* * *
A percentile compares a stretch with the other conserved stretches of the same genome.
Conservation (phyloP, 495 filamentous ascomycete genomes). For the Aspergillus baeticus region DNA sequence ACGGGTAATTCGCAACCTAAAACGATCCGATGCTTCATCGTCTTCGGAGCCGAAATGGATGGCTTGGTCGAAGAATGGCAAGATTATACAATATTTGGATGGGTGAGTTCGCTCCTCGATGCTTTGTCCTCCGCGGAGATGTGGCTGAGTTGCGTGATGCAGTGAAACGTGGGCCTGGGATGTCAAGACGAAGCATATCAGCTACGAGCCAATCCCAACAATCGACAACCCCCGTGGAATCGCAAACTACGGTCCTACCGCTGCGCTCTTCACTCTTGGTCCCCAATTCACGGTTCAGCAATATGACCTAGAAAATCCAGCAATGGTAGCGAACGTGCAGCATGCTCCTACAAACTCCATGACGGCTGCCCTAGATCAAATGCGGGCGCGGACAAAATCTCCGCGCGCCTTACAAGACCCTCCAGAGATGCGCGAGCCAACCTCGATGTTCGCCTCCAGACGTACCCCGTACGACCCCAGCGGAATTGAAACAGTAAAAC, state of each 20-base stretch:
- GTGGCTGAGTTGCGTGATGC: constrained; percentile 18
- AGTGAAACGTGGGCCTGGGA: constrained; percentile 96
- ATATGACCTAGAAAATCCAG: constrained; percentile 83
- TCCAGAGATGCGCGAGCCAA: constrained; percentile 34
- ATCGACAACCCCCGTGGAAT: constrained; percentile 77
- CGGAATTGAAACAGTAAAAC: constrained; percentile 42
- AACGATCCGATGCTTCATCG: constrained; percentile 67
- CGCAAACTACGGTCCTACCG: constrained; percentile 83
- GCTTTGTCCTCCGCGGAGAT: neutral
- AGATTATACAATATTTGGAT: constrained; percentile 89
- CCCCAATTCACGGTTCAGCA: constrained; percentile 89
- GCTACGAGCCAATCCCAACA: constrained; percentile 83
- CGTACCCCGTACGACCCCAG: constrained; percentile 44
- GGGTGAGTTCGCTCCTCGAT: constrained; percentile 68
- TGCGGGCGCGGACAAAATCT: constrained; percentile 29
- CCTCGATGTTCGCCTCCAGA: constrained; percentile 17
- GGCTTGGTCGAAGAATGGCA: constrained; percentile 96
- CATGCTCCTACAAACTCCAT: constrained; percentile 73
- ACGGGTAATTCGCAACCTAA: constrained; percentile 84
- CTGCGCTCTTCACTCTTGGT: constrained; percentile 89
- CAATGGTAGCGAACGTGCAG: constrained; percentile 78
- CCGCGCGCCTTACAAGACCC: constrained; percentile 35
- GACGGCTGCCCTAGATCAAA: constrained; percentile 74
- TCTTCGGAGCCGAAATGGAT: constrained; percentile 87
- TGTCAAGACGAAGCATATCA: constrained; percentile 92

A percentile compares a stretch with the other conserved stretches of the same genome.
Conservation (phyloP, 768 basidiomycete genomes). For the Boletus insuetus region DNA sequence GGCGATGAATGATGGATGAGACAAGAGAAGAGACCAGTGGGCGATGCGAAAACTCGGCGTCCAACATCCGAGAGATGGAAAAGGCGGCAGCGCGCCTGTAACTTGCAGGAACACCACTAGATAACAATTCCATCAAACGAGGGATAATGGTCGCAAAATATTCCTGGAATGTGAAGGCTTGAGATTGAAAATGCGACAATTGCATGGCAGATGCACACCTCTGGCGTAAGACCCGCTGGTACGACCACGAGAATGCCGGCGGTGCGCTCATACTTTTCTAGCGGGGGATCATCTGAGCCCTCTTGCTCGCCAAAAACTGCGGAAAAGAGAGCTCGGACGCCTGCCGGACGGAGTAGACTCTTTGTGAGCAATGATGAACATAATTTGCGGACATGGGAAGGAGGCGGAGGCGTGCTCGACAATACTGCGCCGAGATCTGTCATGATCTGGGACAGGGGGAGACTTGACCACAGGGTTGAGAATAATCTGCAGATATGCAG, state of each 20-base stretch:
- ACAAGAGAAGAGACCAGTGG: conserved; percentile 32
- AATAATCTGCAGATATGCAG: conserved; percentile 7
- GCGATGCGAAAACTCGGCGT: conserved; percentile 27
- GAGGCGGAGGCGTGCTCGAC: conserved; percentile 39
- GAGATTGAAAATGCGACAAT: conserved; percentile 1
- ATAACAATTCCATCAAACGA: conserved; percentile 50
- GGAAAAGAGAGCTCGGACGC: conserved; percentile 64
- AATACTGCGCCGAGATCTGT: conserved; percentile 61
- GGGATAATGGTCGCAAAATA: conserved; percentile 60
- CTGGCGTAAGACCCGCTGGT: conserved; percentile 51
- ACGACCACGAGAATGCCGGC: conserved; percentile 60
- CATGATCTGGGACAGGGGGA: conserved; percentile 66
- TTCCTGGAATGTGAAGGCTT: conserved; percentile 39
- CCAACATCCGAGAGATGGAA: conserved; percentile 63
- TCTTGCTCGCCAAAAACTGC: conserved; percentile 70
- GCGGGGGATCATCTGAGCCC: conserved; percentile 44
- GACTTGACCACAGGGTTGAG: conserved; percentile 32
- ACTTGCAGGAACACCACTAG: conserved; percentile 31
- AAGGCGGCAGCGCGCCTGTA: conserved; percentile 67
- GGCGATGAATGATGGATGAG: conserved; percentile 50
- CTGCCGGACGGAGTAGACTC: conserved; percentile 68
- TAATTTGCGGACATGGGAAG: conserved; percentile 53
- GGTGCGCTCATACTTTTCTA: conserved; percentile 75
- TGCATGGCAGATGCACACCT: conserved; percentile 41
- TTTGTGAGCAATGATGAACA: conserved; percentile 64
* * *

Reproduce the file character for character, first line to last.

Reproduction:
A percentile compares a stretch with the other conserved stretches of the same genome.
Conservation (phyloP, 495 filamentous ascomycete genomes). For the Aspergillus baeticus region DNA sequence ACGGGTAATTCGCAACCTAAAACGATCCGATGCTTCATCGTCTTCGGAGCCGAAATGGATGGCTTGGTCGAAGAATGGCAAGATTATACAATATTTGGATGGGTGAGTTCGCTCCTCGATGCTTTGTCCTCCGCGGAGATGTGGCTGAGTTGCGTGATGCAGTGAAACGTGGGCCTGGGATGTCAAGACGAAGCATATCAGCTACGAGCCAATCCCAACAATCGACAACCCCCGTGGAATCGCAAACTACGGTCCTACCGCTGCGCTCTTCACTCTTGGTCCCCAATTCACGGTTCAGCAATATGACCTAGAAAATCCAGCAATGGTAGCGAACGTGCAGCATGCTCCTACAAACTCCATGACGGCTGCCCTAGATCAAATGCGGGCGCGGACAAAATCTCCGCGCGCCTTACAAGACCCTCCAGAGATGCGCGAGCCAACCTCGATGTTCGCCTCCAGACGTACCCCGTACGACCCCAGCGGAATTGAAACAGTAAAAC, state of each 20-base stretch:
- GTGGCTGAGTTGCGTGATGC: constrained; percentile 18
- AGTGAAACGTGGGCCTGGGA: constrained; percentile 96
- ATATGACCTAGAAAATCCAG: constrained; percentile 83
- TCCAGAGATGCGCGAGCCAA: constrained; percentile 34
- ATCGACAACCCCCGTGGAAT: constrained; percentile 77
- CGGAATTGAAACAGTAAAAC: constrained; percentile 42
- AACGATCCGATGCTTCATCG: constrained; percentile 67
- CGCAAACTACGGTCCTACCG: constrained; percentile 83
- GCTTTGTCCTCCGCGGAGAT: neutral
- AGATTATACAATATTTGGAT: constrained; percentile 89
- CCCCAATTCACGGTTCAGCA: constrained; percentile 89
- GCTACGAGCCAATCCCAACA: constrained; percentile 83
- CGTACCCCGTACGACCCCAG: constrained; percentile 44
- GGGTGAGTTCGCTCCTCGAT: constrained; percentile 68
- TGCGGGCGCGGACAAAATCT: constrained; percentile 29
- CCTCGATGTTCGCCTCCAGA: constrained; percentile 17
- GGCTTGGTCGAAGAATGGCA: constrained; percentile 96
- CATGCTCCTACAAACTCCAT: constrained; percentile 73
- ACGGGTAATTCGCAACCTAA: constrained; percentile 84
- CTGCGCTCTTCACTCTTGGT: constrained; percentile 89
- CAATGGTAGCGAACGTGCAG: constrained; percentile 78
- CCGCGCGCCTTACAAGACCC: constrained; percentile 35
- GACGGCTGCCCTAGATCAAA: constrained; percentile 74
- TCTTCGGAGCCGAAATGGAT: constrained; percentile 87
- TGTCAAGACGAAGCATATCA: constrained; percentile 92

A percentile compares a stretch with the other conserved stretches of the same genome.
Conservation (phyloP, 768 basidiomycete genomes). For the Boletus insuetus region DNA sequence GGCGATGAATGATGGATGAGACAAGAGAAGAGACCAGTGGGCGATGCGAAAACTCGGCGTCCAACATCCGAGAGATGGAAAAGGCGGCAGCGCGCCTGTAACTTGCAGGAACACCACTAGATAACAATTCCATCAAACGAGGGATAATGGTCGCAAAATATTCCTGGAATGTGAAGGCTTGAGATTGAAAATGCGACAATTGCATGGCAGATGCACACCTCTGGCGTAAGACCCGCTGGTACGACCACGAGAATGCCGGCGGTGCGCTCATACTTTTCTAGCGGGGGATCATCTGAGCCCTCTTGCTCGCCAAAAACTGCGGAAAAGAGAGCTCGGACGCCTGCCGGACGGAGTAGACTCTTTGTGAGCAATGATGAACATAATTTGCGGACATGGGAAGGAGGCGGAGGCGTGCTCGACAATACTGCGCCGAGATCTGTCATGATCTGGGACAGGGGGAGACTTGACCACAGGGTTGAGAATAATCTGCAGATATGCAG, state of each 20-base stretch:
- ACAAGAGAAGAGACCAGTGG: conserved; percentile 32
- AATAATCTGCAGATATGCAG: conserved; percentile 7
- GCGATGCGAAAACTCGGCGT: conserved; percentile 27
- GAGGCGGAGGCGTGCTCGAC: conserved; percentile 39
- GAGATTGAAAATGCGACAAT: conserved; percentile 1
- ATAACAATTCCATCAAACGA: conserved; percentile 50
- GGAAAAGAGAGCTCGGACGC: conserved; percentile 64
- AATACTGCGCCGAGATCTGT: conserved; percentile 61
- GGGATAATGGTCGCAAAATA: conserved; percentile 60
- CTGGCGTAAGACCCGCTGGT: conserved; percentile 51
- ACGACCACGAGAATGCCGGC: conserved; percentile 60
- CATGATCTGGGACAGGGGGA: conserved; percentile 66
- TTCCTGGAATGTGAAGGCTT: conserved; percentile 39
- CCAACATCCGAGAGATGGAA: conserved; percentile 63
- TCTTGCTCGCCAAAAACTGC: conserved; percentile 70
- GCGGGGGATCATCTGAGCCC: conserved; percentile 44
- GACTTGACCACAGGGTTGAG: conserved; percentile 32
- ACTTGCAGGAACACCACTAG: conserved; percentile 31
- AAGGCGGCAGCGCGCCTGTA: conserved; percentile 67
- GGCGATGAATGATGGATGAG: conserved; percentile 50
- CTGCCGGACGGAGTAGACTC: conserved; percentile 68
- TAATTTGCGGACATGGGAAG: conserved; percentile 53
- GGTGCGCTCATACTTTTCTA: conserved; percentile 75
- TGCATGGCAGATGCACACCT: conserved; percentile 41
- TTTGTGAGCAATGATGAACA: conserved; percentile 64